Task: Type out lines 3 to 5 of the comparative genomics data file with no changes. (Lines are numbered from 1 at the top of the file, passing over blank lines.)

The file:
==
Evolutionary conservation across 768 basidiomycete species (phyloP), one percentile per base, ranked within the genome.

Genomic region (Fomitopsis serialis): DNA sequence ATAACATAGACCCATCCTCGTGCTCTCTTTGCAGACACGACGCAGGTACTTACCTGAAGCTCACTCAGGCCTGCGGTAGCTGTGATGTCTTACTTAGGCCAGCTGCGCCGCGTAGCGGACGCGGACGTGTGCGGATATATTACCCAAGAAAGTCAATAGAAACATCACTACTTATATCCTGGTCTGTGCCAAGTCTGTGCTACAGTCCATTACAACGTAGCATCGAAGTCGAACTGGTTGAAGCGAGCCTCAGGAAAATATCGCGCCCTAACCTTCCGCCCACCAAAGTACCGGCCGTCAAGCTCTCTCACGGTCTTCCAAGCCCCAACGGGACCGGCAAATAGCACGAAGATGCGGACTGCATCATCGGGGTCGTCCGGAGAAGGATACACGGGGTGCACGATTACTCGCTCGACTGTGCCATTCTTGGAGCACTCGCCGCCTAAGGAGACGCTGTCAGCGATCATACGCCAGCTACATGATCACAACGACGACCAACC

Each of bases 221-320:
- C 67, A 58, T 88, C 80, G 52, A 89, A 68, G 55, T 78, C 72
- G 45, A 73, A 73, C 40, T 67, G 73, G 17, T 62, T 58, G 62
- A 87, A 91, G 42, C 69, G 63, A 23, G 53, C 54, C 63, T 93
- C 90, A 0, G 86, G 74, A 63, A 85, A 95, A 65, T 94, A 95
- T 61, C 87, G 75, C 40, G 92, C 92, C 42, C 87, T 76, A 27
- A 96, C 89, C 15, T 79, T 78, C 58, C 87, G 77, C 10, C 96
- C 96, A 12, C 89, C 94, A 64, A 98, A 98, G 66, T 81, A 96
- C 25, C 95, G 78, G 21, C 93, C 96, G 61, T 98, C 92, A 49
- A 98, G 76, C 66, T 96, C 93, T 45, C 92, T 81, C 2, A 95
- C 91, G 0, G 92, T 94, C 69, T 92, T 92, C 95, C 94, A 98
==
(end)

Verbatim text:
Each of bases 221-320:
- C 67, A 58, T 88, C 80, G 52, A 89, A 68, G 55, T 78, C 72
- G 45, A 73, A 73, C 40, T 67, G 73, G 17, T 62, T 58, G 62